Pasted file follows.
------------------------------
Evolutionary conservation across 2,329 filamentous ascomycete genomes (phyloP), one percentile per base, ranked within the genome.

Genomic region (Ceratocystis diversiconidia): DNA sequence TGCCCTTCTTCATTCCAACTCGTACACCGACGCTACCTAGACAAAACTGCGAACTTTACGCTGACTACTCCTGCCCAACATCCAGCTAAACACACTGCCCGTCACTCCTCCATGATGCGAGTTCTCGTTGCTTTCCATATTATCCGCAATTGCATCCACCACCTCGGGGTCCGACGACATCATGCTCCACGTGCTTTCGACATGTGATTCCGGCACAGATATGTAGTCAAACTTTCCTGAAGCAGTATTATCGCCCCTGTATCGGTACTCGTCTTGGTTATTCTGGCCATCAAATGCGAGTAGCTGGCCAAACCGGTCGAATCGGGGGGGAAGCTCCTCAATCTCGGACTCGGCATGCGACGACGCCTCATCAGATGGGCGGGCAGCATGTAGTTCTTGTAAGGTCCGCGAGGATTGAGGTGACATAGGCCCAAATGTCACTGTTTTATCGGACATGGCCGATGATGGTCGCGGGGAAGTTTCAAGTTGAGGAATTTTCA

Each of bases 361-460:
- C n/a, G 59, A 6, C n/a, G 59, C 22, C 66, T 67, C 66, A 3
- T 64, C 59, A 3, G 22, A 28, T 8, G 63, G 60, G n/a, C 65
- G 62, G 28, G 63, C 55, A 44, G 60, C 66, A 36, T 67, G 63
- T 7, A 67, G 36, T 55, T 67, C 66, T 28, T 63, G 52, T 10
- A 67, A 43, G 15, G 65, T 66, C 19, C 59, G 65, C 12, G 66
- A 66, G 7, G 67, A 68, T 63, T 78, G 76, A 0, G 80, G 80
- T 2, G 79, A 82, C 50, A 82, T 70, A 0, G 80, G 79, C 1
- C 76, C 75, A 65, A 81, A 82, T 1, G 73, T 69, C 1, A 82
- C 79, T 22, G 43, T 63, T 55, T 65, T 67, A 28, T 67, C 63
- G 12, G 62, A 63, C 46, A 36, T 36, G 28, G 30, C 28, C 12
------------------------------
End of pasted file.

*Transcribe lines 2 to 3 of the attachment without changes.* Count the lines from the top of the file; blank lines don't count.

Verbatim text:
Genomic region (Ceratocystis diversiconidia): DNA sequence TGCCCTTCTTCATTCCAACTCGTACACCGACGCTACCTAGACAAAACTGCGAACTTTACGCTGACTACTCCTGCCCAACATCCAGCTAAACACACTGCCCGTCACTCCTCCATGATGCGAGTTCTCGTTGCTTTCCATATTATCCGCAATTGCATCCACCACCTCGGGGTCCGACGACATCATGCTCCACGTGCTTTCGACATGTGATTCCGGCACAGATATGTAGTCAAACTTTCCTGAAGCAGTATTATCGCCCCTGTATCGGTACTCGTCTTGGTTATTCTGGCCATCAAATGCGAGTAGCTGGCCAAACCGGTCGAATCGGGGGGGAAGCTCCTCAATCTCGGACTCGGCATGCGACGACGCCTCATCAGATGGGCGGGCAGCATGTAGTTCTTGTAAGGTCCGCGAGGATTGAGGTGACATAGGCCCAAATGTCACTGTTTTATCGGACATGGCCGATGATGGTCGCGGGGAAGTTTCAAGTTGAGGAATTTTCA

Each of bases 361-460: